When the Pennsylvania Supreme Court imposed a new congressional district map on Monday, the closely watched race to succeed Philadelphia's longtime Democratic Party boss in the U.S. House was thrown into chaos.

The new map also cost the city a large chunk of one of its three congressional seats, on a day when Democrats across the state were celebrating a much more favorable political landscape for their party.

U.S. Rep. Bob Brady, chairman of the Democratic City Committee, announced last month that he would not run for reelection after serving in the House for 20 years. That set the stage for an expensive, crowded primary for a rare open congressional seat.

Under the new map, though, Brady's First District is no longer based in Philadelphia — and the two seats that remain firmly in the city are home to Democratic incumbents. Another district, the new Fifth, encompasses parts of South Philly, but is mostly situated in Delaware County.

Now, the candidates for Brady's seat face a difficult decision: They can drop out, run against an incumbent, or take a stab at campaigning in the Fifth District.

At least five Democrats had already launched campaigns for Brady's seat. Another candidate with ties to the city's powerful Electricians union, Richard Lazer, planned to launch his bid for the seat in the next week or so.

Lazer, a longtime aide to Mayor Kenney, resigned on Friday in anticipation of running in the First District, sources said. Political observers expected the well-funded Electricians union and its leader, John "Johnny Doc" Dougherty, to back Lazer.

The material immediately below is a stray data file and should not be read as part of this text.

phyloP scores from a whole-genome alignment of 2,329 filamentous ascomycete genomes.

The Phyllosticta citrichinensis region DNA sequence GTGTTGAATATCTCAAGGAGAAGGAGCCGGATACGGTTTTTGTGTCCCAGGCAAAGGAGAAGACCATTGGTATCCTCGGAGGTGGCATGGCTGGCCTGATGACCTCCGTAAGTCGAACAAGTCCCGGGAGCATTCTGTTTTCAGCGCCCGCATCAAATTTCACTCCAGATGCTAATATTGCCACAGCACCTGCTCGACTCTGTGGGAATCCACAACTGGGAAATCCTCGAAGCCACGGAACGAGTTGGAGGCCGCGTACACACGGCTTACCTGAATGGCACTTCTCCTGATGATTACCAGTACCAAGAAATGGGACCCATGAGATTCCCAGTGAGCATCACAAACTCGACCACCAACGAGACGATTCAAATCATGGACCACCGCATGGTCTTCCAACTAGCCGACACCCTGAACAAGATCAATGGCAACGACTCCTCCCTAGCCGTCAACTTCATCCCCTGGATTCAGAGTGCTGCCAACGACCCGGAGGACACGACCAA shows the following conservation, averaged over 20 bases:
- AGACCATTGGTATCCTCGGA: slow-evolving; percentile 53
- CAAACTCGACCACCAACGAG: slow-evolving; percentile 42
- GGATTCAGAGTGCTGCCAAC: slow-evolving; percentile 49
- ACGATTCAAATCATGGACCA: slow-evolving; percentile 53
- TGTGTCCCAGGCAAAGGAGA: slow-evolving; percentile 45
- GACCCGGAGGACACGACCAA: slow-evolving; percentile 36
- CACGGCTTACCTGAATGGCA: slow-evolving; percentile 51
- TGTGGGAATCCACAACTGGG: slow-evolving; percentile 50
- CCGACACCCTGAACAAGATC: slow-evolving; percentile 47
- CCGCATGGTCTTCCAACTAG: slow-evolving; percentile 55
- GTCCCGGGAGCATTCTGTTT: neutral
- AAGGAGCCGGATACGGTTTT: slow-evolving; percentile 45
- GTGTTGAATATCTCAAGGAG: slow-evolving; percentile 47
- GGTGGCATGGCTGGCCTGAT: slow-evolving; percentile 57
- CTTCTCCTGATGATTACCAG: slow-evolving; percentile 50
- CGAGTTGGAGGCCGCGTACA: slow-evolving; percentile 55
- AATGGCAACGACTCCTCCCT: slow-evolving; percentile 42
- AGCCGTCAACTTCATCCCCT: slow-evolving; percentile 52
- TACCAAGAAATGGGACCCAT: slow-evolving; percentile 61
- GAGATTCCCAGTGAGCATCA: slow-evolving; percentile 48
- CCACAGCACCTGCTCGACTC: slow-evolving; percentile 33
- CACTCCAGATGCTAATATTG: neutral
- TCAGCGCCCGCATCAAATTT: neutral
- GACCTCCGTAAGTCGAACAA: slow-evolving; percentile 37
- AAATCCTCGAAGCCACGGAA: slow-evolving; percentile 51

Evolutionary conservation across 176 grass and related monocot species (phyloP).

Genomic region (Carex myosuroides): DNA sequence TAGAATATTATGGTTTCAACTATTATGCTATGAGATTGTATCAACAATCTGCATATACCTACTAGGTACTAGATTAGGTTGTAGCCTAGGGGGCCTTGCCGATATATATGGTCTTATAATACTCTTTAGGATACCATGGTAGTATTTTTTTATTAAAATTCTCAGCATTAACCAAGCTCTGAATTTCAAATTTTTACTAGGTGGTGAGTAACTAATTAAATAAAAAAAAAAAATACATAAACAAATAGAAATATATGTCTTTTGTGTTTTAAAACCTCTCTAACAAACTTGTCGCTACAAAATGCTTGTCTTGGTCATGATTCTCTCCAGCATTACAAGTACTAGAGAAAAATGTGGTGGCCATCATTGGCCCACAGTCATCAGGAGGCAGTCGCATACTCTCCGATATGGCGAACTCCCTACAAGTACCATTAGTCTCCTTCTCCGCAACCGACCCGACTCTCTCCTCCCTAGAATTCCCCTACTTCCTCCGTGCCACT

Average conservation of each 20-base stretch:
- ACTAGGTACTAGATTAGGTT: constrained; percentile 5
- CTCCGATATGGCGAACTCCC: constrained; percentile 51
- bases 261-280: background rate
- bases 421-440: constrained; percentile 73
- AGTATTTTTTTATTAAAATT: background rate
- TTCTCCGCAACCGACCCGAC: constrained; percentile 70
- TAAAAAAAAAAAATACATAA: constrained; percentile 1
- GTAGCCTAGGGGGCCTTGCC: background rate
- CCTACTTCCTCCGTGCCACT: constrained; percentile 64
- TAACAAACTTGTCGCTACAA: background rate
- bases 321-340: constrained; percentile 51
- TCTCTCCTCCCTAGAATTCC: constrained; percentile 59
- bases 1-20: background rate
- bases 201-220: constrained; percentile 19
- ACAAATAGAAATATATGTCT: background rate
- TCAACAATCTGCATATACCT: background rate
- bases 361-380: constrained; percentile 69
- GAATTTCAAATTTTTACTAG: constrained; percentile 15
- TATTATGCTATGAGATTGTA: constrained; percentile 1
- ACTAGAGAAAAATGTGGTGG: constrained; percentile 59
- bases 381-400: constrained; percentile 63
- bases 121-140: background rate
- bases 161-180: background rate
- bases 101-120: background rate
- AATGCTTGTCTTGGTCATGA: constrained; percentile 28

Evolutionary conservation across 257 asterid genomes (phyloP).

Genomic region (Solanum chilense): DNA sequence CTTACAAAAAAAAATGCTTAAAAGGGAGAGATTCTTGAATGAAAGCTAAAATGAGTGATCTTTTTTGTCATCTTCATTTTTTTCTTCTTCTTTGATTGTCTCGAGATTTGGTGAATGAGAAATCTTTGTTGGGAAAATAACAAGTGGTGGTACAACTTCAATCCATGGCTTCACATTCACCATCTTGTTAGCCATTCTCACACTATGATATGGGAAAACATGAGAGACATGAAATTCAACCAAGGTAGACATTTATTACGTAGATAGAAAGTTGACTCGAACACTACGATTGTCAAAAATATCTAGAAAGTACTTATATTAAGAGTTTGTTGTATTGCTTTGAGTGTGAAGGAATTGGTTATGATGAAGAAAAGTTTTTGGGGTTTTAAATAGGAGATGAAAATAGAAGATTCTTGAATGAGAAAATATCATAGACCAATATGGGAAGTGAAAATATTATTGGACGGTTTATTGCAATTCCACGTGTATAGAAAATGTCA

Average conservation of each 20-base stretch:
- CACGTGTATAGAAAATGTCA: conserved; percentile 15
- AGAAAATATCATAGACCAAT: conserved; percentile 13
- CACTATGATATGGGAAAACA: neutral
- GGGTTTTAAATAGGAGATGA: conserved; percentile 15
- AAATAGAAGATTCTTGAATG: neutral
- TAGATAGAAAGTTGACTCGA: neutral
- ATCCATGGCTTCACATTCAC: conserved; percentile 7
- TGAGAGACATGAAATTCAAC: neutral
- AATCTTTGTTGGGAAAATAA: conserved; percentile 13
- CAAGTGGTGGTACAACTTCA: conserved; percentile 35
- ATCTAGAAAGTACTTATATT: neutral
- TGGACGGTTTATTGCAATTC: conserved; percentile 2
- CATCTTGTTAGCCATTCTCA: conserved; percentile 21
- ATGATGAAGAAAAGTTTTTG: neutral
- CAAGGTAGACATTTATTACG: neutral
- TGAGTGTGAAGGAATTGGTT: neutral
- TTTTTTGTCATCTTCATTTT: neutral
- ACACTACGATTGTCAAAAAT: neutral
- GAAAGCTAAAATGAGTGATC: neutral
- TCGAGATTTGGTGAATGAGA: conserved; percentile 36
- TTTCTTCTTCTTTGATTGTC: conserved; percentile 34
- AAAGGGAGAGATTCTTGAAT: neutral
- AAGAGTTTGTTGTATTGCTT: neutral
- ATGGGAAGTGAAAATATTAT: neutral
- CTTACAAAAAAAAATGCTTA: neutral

On Monday evening, the South Philly resident appeared to be preparing to run in the newly configured Fifth District.

"The people in the newly drawn district are the same hard-working people I grew up with, who want better lives for themselves and their children," he said in a statement. "I have the experience and drive to run a winning campaign."

That could lead to a nasty political battle between South Philly Democrats and their counterparts in Delaware County.

David Landau, leader of Delaware County's Democratic Party, said the new Fifth District is "a Delaware County seat, and we believe someone from Delaware County should represent it."

The Electricians union had $5.5 million in its political action committee heading into 2018.

Another candidate who had challenged Brady jumped into a new race altogether. Willie Singletary, a former Traffic Court judge found guilty of lying to the FBI, said he would run against incumbent Rep. Dwight Evans, who lives in the newly configured Third.

"Our city needs a fresh perspective," said Singletary. "You don't wear the same eyeglasses you wore 10 years ago. You don't sleep on the same sheets as you did 10 years ago. You don't even keep the same laptop from five years ago."

Another declared candidate, Nina Ahmad, a former deputy mayor under Mayor Kenney who had been critical of Brady, said she would review the new map "and what it means for the area" before deciding her next steps. Ahmad had about $560,000 in her campaign account as of Dec. 31.

Some candidates weren't even sure which district they lived in under the new map.

"I don't think anyone had this on their bingo card," said Lindy Li, a Center City Democrat who'd been running to succeed Brady in the First District. She said she's now in either the Third or Fifth — and still intends to run. (Candidates aren't required to live in the district they represent, but face longer odds as an outsider.)

Kevin Johnson did not respond to repeated requests for comment. A spokesman for Michele Lawrence said she was running for Congress but didn't specify in which district. Both candidates had launched bids for Brady's seat.